Lawmakers team up with Northeast Ohio medical school to combat mental health worker shortage

By: - October 14, 2022 4:40 am

File photo by WEWS.

The following article was originally published on and is published in the Ohio Capital Journal under a content-sharing agreement. Unlike other OCJ articles, it is not available for free republication by other news outlets as it is owned by WEWS in Cleveland.

As Ohio continues to suffer from a mental health professional shortage, lawmakers have teamed up with a Northeast Ohio medical school to get students into the workforce quicker.

There is only one psychiatrist for every 10,000 Ohioans, according to Ohio’s branch of the National Alliance on Mental Illness Ohio (NAMI Ohio), despite the rising demand for services.

Luke Russell and his daughter’s case exemplifies how difficult it is to find anyone able to help. She is 18, has bipolar disorder, and they have struggled to find anyone taking patients.

“I’m the director of NAMI,” Russel said. “I know everybody in the system!”

If the executive director of NAMI Ohio can’t find a provider, he asked, who can? Dr. Randy Welton said one of the reasons for that could be the startling statistic of the current workforce shortage.

“Ohio has about 50% of the psychiatrists we need,” Welton said.

Welton is the professor and chair of psychiatry at Northeast Ohio Medical University, also called NEOMED.

Portage County Republican state Rep. Gail Pavliga said she is tired of the inaction.

“It’s one thing to be able to ‘say, yes we should do this,'” Pavliga said. “It’s another thing to say, ‘how do we take the next steps?'”

Joining with state Sen. Theresa Gavarone (R-Bowling Green), they worked with NEOMED on a bill to address the mental healthcare professional shortage.

“It creates a new licensed professional in the state of Ohio who has the ability to prescribe and work under the supervision of a medical professional and just creates greater access for individuals in need of mental health services,” Gavarone said.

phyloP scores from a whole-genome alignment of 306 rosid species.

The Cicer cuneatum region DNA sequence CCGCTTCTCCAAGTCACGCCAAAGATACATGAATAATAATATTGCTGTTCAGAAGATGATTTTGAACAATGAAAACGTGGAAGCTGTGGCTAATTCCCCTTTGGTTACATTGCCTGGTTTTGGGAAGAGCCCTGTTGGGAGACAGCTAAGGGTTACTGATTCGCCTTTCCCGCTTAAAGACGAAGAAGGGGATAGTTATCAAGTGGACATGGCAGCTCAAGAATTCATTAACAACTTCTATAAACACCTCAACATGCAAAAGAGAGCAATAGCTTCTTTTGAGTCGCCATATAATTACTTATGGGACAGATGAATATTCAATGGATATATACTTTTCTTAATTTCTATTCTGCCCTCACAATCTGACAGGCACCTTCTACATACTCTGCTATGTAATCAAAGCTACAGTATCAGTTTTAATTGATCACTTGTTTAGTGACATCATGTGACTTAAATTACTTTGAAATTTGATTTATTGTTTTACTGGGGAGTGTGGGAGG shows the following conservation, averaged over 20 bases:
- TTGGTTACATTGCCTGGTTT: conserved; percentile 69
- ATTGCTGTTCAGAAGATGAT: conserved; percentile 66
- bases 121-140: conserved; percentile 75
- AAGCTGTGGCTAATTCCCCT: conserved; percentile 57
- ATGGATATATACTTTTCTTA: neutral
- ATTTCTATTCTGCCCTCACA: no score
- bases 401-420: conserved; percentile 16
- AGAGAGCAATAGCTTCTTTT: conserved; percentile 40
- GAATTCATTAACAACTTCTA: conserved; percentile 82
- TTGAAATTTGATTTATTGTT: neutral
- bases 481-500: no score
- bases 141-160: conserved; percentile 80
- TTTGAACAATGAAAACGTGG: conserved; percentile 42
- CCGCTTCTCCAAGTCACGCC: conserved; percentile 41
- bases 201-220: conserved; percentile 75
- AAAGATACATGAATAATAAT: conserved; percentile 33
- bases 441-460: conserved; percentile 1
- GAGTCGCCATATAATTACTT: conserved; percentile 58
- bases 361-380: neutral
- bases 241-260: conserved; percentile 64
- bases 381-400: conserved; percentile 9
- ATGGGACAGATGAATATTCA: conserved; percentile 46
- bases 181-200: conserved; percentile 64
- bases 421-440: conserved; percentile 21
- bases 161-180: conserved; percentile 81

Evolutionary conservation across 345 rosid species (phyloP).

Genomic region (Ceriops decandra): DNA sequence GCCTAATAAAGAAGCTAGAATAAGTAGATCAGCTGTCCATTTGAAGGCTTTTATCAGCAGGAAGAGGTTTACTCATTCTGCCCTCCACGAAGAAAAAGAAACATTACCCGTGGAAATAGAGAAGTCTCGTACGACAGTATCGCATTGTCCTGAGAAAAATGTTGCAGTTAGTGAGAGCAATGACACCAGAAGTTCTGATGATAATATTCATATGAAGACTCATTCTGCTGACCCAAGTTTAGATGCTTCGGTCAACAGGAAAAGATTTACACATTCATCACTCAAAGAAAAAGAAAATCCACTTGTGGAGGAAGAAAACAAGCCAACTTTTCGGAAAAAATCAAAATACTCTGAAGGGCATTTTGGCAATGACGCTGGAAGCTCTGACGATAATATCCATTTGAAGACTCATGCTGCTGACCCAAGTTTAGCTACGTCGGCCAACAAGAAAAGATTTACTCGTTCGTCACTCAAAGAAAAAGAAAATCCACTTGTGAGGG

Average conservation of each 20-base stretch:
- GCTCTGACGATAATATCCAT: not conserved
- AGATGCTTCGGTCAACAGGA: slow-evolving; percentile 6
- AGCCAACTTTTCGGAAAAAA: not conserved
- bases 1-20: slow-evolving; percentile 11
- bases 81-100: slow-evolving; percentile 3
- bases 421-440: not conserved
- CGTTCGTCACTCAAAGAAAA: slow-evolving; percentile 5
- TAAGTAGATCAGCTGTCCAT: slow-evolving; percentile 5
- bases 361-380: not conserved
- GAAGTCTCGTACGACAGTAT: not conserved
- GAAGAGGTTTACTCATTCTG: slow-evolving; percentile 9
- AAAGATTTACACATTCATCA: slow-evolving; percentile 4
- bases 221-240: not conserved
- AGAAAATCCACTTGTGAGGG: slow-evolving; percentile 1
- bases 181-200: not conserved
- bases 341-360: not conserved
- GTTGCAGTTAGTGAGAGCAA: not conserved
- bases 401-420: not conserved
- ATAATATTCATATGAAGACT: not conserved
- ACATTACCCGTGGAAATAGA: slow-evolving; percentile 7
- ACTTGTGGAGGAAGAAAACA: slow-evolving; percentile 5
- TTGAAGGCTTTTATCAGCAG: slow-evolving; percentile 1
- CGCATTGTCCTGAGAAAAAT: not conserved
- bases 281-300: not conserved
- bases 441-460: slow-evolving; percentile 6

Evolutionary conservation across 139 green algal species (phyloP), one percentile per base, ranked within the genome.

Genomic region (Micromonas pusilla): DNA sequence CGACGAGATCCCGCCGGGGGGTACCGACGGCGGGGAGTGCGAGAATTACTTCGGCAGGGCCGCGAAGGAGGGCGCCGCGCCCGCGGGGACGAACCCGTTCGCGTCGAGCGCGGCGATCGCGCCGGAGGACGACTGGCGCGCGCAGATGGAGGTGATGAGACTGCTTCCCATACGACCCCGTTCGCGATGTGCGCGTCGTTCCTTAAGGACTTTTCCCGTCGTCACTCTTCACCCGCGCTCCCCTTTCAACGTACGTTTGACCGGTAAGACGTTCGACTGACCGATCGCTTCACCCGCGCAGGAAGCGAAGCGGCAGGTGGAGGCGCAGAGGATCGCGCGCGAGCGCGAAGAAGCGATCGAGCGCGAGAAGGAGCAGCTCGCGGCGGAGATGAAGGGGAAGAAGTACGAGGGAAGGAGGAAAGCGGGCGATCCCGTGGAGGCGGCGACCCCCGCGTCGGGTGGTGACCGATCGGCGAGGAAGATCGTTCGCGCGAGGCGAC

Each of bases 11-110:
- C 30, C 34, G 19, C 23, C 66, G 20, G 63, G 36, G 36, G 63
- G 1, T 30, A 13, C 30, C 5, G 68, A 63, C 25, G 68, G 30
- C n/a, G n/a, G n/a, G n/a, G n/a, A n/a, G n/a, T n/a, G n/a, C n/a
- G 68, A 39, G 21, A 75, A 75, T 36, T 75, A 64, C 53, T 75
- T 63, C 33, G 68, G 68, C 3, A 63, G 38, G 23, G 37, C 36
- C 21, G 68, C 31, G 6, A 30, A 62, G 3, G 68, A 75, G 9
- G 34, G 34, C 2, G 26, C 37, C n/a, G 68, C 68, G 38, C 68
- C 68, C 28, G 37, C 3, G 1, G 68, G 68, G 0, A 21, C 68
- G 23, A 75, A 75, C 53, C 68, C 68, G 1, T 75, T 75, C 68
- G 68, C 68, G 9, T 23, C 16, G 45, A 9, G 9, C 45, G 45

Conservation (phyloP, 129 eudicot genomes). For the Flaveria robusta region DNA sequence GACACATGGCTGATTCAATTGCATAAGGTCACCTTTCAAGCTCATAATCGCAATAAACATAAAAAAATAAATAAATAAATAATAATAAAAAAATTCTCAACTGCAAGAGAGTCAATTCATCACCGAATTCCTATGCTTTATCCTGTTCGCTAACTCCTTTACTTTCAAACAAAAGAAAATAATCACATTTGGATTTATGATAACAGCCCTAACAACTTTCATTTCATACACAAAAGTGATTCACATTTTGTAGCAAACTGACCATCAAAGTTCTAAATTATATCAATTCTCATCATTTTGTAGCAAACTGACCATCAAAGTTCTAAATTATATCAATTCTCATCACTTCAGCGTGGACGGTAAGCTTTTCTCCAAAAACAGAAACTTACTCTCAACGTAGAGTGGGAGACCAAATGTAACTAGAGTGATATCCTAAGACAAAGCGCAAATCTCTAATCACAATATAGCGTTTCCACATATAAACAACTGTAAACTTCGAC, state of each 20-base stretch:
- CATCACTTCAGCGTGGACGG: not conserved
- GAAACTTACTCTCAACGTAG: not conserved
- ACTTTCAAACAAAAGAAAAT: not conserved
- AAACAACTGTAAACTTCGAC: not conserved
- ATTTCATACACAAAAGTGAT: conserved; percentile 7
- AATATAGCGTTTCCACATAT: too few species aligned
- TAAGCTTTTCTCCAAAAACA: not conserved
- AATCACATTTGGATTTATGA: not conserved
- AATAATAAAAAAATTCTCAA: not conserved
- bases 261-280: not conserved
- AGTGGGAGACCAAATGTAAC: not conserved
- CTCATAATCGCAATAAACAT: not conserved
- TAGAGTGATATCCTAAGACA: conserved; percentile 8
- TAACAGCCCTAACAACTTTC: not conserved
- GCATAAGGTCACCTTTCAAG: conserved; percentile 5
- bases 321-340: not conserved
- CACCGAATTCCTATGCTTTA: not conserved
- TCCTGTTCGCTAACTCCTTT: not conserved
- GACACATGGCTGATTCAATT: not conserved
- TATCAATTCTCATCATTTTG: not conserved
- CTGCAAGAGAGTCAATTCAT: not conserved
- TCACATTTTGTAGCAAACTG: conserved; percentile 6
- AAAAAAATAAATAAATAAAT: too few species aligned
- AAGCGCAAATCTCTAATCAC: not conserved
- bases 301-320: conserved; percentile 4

The Certified Mental Health Assistant would be similar to becoming a physician’s assistant. Students would still need a bachelor’s degree, but instead of going through four years of med school, the individual would only need to do two of this new program.

“The demand for service is way beyond the new people coming in to treat the folks that need the help,” Russell said. “This idea could really help us chip away at the access to care.”

Some of the details on the bill haven’t been ironed out yet, and it should be formally introduced next week. The lawmakers will propose it in both the Senate and with a companion bill in the House, that way the lawmakers can streamline the process. The lawmakers aren’t sure if it would get heard, but they want to share the idea for other legislators to think it over.

Follow WEWS statehouse reporter Morgan Trau on Twitter and Facebook.



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Morgan Trau
Morgan Trau

Morgan Trau is a political reporter and multimedia journalist based out of the WEWS Columbus Bureau. A graduate of Syracuse University’s S.I. Newhouse School of Public Communications, Trau has previously worked as an investigative, political and fact-checking reporter in Grand Rapids, Mich. at WZZM-TV; a reporter and MMJ in Spokane, Wash. at KREM-TV and has interned at 60 Minutes and worked for CBS Interactive and PBS NewsHour.